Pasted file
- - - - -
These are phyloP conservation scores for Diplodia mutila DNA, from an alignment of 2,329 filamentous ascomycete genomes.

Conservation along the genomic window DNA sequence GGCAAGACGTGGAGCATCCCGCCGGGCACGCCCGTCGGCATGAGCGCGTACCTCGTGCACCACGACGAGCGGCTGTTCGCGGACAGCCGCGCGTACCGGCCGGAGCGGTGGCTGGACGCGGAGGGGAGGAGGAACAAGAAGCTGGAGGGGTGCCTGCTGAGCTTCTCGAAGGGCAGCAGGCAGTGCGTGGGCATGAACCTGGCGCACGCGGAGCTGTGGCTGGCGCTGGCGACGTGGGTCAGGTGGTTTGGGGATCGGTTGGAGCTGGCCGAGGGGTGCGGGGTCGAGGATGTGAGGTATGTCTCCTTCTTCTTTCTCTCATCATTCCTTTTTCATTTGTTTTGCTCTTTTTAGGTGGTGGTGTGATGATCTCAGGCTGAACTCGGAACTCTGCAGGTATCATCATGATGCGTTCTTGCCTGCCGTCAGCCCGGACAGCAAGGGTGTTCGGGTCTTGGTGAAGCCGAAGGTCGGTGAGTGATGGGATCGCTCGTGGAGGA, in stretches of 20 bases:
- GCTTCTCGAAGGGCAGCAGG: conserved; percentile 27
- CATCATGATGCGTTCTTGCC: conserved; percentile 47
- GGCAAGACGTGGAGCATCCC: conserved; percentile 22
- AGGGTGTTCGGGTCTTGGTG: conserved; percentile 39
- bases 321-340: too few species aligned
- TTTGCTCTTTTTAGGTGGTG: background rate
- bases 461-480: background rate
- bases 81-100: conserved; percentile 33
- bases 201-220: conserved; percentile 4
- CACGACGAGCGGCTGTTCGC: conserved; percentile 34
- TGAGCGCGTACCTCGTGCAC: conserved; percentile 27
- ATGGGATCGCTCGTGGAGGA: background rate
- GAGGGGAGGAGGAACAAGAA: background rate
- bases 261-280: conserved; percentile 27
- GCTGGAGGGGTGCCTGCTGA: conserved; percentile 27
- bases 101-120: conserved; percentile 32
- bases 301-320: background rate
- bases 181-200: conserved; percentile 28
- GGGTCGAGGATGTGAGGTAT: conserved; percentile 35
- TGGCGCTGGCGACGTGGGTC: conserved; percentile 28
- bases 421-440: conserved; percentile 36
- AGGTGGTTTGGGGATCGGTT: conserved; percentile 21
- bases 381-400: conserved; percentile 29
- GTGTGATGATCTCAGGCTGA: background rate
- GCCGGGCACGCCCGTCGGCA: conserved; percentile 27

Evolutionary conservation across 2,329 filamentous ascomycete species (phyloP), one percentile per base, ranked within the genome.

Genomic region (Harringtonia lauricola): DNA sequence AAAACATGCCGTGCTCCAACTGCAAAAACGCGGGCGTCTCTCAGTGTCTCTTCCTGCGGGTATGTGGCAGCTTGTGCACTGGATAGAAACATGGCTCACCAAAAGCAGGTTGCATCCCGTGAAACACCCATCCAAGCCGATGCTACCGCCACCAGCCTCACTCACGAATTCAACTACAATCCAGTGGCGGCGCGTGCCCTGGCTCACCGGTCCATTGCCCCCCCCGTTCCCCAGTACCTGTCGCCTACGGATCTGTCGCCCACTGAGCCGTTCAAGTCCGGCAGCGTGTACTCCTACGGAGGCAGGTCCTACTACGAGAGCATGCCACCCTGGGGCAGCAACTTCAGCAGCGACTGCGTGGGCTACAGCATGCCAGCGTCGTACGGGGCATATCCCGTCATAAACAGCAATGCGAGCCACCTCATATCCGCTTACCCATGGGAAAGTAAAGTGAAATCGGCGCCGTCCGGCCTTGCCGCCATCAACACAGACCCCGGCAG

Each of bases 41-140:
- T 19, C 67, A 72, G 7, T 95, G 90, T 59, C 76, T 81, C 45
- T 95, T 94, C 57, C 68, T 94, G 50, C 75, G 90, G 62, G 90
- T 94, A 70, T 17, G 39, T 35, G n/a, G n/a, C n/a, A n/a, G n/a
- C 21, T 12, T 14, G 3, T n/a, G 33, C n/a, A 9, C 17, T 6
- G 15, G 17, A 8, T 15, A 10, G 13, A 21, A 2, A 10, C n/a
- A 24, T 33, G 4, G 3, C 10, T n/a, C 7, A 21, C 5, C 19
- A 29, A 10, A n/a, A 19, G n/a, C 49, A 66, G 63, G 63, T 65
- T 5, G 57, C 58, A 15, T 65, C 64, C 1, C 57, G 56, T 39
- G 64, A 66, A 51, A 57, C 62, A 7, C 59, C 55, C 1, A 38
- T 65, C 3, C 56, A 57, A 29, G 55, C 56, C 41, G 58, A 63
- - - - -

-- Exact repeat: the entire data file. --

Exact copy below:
These are phyloP conservation scores for Diplodia mutila DNA, from an alignment of 2,329 filamentous ascomycete genomes.

Conservation along the genomic window DNA sequence GGCAAGACGTGGAGCATCCCGCCGGGCACGCCCGTCGGCATGAGCGCGTACCTCGTGCACCACGACGAGCGGCTGTTCGCGGACAGCCGCGCGTACCGGCCGGAGCGGTGGCTGGACGCGGAGGGGAGGAGGAACAAGAAGCTGGAGGGGTGCCTGCTGAGCTTCTCGAAGGGCAGCAGGCAGTGCGTGGGCATGAACCTGGCGCACGCGGAGCTGTGGCTGGCGCTGGCGACGTGGGTCAGGTGGTTTGGGGATCGGTTGGAGCTGGCCGAGGGGTGCGGGGTCGAGGATGTGAGGTATGTCTCCTTCTTCTTTCTCTCATCATTCCTTTTTCATTTGTTTTGCTCTTTTTAGGTGGTGGTGTGATGATCTCAGGCTGAACTCGGAACTCTGCAGGTATCATCATGATGCGTTCTTGCCTGCCGTCAGCCCGGACAGCAAGGGTGTTCGGGTCTTGGTGAAGCCGAAGGTCGGTGAGTGATGGGATCGCTCGTGGAGGA, in stretches of 20 bases:
- GCTTCTCGAAGGGCAGCAGG: conserved; percentile 27
- CATCATGATGCGTTCTTGCC: conserved; percentile 47
- GGCAAGACGTGGAGCATCCC: conserved; percentile 22
- AGGGTGTTCGGGTCTTGGTG: conserved; percentile 39
- bases 321-340: too few species aligned
- TTTGCTCTTTTTAGGTGGTG: background rate
- bases 461-480: background rate
- bases 81-100: conserved; percentile 33
- bases 201-220: conserved; percentile 4
- CACGACGAGCGGCTGTTCGC: conserved; percentile 34
- TGAGCGCGTACCTCGTGCAC: conserved; percentile 27
- ATGGGATCGCTCGTGGAGGA: background rate
- GAGGGGAGGAGGAACAAGAA: background rate
- bases 261-280: conserved; percentile 27
- GCTGGAGGGGTGCCTGCTGA: conserved; percentile 27
- bases 101-120: conserved; percentile 32
- bases 301-320: background rate
- bases 181-200: conserved; percentile 28
- GGGTCGAGGATGTGAGGTAT: conserved; percentile 35
- TGGCGCTGGCGACGTGGGTC: conserved; percentile 28
- bases 421-440: conserved; percentile 36
- AGGTGGTTTGGGGATCGGTT: conserved; percentile 21
- bases 381-400: conserved; percentile 29
- GTGTGATGATCTCAGGCTGA: background rate
- GCCGGGCACGCCCGTCGGCA: conserved; percentile 27

Evolutionary conservation across 2,329 filamentous ascomycete species (phyloP), one percentile per base, ranked within the genome.

Genomic region (Harringtonia lauricola): DNA sequence AAAACATGCCGTGCTCCAACTGCAAAAACGCGGGCGTCTCTCAGTGTCTCTTCCTGCGGGTATGTGGCAGCTTGTGCACTGGATAGAAACATGGCTCACCAAAAGCAGGTTGCATCCCGTGAAACACCCATCCAAGCCGATGCTACCGCCACCAGCCTCACTCACGAATTCAACTACAATCCAGTGGCGGCGCGTGCCCTGGCTCACCGGTCCATTGCCCCCCCCGTTCCCCAGTACCTGTCGCCTACGGATCTGTCGCCCACTGAGCCGTTCAAGTCCGGCAGCGTGTACTCCTACGGAGGCAGGTCCTACTACGAGAGCATGCCACCCTGGGGCAGCAACTTCAGCAGCGACTGCGTGGGCTACAGCATGCCAGCGTCGTACGGGGCATATCCCGTCATAAACAGCAATGCGAGCCACCTCATATCCGCTTACCCATGGGAAAGTAAAGTGAAATCGGCGCCGTCCGGCCTTGCCGCCATCAACACAGACCCCGGCAG

Each of bases 41-140:
- T 19, C 67, A 72, G 7, T 95, G 90, T 59, C 76, T 81, C 45
- T 95, T 94, C 57, C 68, T 94, G 50, C 75, G 90, G 62, G 90
- T 94, A 70, T 17, G 39, T 35, G n/a, G n/a, C n/a, A n/a, G n/a
- C 21, T 12, T 14, G 3, T n/a, G 33, C n/a, A 9, C 17, T 6
- G 15, G 17, A 8, T 15, A 10, G 13, A 21, A 2, A 10, C n/a
- A 24, T 33, G 4, G 3, C 10, T n/a, C 7, A 21, C 5, C 19
- A 29, A 10, A n/a, A 19, G n/a, C 49, A 66, G 63, G 63, T 65
- T 5, G 57, C 58, A 15, T 65, C 64, C 1, C 57, G 56, T 39
- G 64, A 66, A 51, A 57, C 62, A 7, C 59, C 55, C 1, A 38
- T 65, C 3, C 56, A 57, A 29, G 55, C 56, C 41, G 58, A 63